A series of confusing and often bitter negotiations regarding the proposed development of a George Town cruise ship berthing facility in June of last year have been detailed in Port Authority board meeting minutes released under the Cayman Islands Freedom of Information Law.
The minutes of five port board meetings held between 20 April and 25 June reveal that some board members did have concerns about Premier McKeeva Bush’s decision to drop Italy-based GLF construction in favour of China Harbour Engineering Company as early as April, with particular concerns about the personal liability members might incur as the result of such a decision.
However, minutes of a port board meeting held on 15 June noted that members “unanimously agreed” to move forward with China Harbour Engineering after being given some details in a “ministerial memorandum of understanding” drawn up between the government and the Chinese government-owned firm.
According to the minutes for the 15 June meeting: “The premier informed the board of directors that he had signed a … memorandum … with China Harbour Engineering Company Ltd. for the development of cruise berths in George Town and the redevelopment of Spotts and investment in Turtle Farm.
“A financing structure will be developed that allows locals to invest in the project. Spotts landing will be developed as a part of this package and US$3 million is earmarked for this … DECCO’s intellectual property information will be purchased by China Harbour.”
DECCO is the Dart Enterprises Construction Company; a previous bidder for the George Town cruise berthing facility construction whose proposal was turned down for political reasons, according to port board meeting minutes.
After these statements by the premier at the 15 June meeting the minutes record: “The member[s] unanimously agreed to now move forward with CHEC [China Harbour].”
The port board members apparently thought the better of this move about a week and a half later, after receiving some legal advice from local attorney Dan Priestly and comparison figures on the port project from an accounting firm.
At this time, in June 2011, GLF was threatening legal action if the company was not reinstated as the cruise port project developers.
The minutes of the 24 June meeting read: “Legal action would be detrimental to the country, creating uncertainty and potentially halting, for an indefinite time, the cruise port project. In addition, it would be extremely costly to defend, said the chairman [referring to former Port Board Chairman Stefan Baraud].
“The chairman [Mr. Baraud] also said that having met with China Harbour Engineering Company, it is his opinion that they are not fully prepared at this time to commence this project in a timely manner. The advice given to the chairman from the port authority’s financial adviser KPMG and legal counsel Mr. Priestly has been to continue with GLF as the port developers.”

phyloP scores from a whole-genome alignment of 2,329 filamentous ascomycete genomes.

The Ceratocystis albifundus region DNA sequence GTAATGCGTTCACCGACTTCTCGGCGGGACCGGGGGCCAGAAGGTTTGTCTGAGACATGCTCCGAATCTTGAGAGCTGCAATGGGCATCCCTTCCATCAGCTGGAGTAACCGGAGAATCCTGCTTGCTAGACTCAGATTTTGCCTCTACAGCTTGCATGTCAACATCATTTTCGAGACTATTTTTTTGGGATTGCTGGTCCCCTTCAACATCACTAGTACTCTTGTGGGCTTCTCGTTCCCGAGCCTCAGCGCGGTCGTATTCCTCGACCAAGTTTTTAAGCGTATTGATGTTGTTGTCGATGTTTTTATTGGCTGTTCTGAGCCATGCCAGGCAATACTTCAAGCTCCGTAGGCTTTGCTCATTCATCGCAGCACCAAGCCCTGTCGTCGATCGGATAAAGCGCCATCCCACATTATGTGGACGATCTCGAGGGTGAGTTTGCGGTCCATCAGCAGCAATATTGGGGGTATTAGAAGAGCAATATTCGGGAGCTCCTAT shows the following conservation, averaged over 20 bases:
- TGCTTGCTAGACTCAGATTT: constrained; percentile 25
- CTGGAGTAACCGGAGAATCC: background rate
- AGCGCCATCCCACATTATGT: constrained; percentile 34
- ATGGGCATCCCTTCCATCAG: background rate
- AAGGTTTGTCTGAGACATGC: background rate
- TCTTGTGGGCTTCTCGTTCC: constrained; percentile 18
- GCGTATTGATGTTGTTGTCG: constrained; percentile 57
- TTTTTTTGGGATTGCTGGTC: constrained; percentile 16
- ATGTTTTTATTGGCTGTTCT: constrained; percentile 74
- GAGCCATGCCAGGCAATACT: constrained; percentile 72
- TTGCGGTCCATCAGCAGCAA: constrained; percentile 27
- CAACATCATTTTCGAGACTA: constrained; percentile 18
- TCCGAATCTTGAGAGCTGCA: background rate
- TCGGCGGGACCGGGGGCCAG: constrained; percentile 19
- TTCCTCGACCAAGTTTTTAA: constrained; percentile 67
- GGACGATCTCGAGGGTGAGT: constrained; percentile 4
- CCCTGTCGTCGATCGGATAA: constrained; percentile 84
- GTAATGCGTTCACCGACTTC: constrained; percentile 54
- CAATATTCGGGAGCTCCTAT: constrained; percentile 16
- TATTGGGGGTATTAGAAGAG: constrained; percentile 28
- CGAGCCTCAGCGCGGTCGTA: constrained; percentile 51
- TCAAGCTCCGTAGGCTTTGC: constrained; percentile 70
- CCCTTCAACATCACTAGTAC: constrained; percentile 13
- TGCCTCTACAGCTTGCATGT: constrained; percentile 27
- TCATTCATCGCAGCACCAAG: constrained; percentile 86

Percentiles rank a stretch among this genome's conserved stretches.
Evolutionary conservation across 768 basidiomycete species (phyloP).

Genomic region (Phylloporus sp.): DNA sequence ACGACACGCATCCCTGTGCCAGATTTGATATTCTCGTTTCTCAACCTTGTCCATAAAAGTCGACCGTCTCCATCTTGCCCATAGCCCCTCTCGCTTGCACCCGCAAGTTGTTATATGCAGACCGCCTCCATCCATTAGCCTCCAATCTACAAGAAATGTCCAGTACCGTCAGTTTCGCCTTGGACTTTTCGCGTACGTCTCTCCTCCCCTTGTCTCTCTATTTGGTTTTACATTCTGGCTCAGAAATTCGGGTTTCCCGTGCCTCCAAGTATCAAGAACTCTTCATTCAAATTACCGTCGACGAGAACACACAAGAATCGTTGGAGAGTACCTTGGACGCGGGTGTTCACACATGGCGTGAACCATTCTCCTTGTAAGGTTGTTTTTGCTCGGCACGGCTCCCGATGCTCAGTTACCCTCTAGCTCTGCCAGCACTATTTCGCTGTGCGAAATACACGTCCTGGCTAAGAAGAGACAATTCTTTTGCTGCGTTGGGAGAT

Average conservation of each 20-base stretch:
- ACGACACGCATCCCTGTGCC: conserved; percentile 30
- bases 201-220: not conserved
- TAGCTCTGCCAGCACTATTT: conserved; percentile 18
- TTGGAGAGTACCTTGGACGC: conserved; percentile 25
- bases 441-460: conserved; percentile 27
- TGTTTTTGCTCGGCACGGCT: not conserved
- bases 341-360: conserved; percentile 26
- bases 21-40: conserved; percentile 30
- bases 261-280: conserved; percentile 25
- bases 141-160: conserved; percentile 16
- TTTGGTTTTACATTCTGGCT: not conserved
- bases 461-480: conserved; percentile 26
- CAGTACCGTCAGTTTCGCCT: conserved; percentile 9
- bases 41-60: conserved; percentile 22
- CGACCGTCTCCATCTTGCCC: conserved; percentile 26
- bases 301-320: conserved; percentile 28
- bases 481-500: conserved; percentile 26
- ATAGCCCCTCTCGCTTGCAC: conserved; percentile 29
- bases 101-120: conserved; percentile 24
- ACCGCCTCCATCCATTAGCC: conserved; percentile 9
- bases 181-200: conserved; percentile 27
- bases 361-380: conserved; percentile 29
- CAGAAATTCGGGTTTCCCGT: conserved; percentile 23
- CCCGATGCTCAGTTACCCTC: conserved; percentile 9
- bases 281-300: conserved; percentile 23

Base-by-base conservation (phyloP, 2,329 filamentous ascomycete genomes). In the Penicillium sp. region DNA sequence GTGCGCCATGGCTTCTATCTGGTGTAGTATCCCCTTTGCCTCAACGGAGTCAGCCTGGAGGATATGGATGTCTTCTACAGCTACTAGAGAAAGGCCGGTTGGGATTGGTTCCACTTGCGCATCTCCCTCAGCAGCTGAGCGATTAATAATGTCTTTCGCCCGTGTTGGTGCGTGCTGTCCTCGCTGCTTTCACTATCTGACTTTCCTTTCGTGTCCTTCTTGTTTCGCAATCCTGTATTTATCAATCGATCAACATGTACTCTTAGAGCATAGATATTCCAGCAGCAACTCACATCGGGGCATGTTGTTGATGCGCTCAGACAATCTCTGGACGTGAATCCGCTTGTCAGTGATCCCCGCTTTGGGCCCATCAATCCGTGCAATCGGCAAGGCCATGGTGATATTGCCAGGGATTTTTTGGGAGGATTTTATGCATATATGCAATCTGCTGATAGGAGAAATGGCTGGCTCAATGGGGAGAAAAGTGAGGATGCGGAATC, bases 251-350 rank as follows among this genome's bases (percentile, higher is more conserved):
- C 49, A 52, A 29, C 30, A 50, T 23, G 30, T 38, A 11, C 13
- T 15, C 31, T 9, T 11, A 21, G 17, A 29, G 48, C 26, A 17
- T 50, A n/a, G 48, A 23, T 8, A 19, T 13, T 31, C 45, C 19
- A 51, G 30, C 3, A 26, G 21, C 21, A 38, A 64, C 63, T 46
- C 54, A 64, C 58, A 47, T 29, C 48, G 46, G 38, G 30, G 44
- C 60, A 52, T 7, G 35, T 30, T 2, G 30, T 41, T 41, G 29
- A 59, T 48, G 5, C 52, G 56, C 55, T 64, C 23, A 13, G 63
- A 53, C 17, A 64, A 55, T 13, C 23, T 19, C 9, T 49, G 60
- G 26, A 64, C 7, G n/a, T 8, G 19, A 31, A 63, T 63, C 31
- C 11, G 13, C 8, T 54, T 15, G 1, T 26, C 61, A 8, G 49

At the end of the 24 June meeting, board members “unanimously agreed” to return to GLF as the George Town cruise port developer.
This decision was communicated to Mr. Bush, according to the meeting minutes.
A day later, Saturday, 25 June, board members and Mr. Bush met again, and the premier indicated that it was government’s position to move forward with China Harbour as the cruise berthing facility developer. After the premier said this, board member Noel March left the meeting.
The Port Board Chairman, Mr. Baraud, told Mr. Bush the board was concerned legal action by GLF could be “damning to the country”. Local attorney Steve McField, who also attended the meeting, said that any legal action by GLF would be fought by government and that individual board members would not be held accountable for the entire board’s decision.
Former port board deputy chairman Woody Foster also noted that “he has never been comfortable with the way the process has gone since the initial selection of Dart Enterprises Construction Company” and that this view had been expressed to Mr. Bush in the past.
Mr. Bush responded by stating that for some time “he has lost confidence in some of the board members in their ability to be impartial in dealing with China Harbour and GLF” and that he would be changing some of the members. Following the 25 June meeting, chairman Baraud and deputy chairman Foster resigned their posts. Mr. March’s appointment to the board was terminated.
Earlier this year, Cabinet members agreed to a settlement with GLF construction for “less than $3 million” with regards to the port project. Mr. Bush has said that sum will be recouped from the sale of “intellectual property”.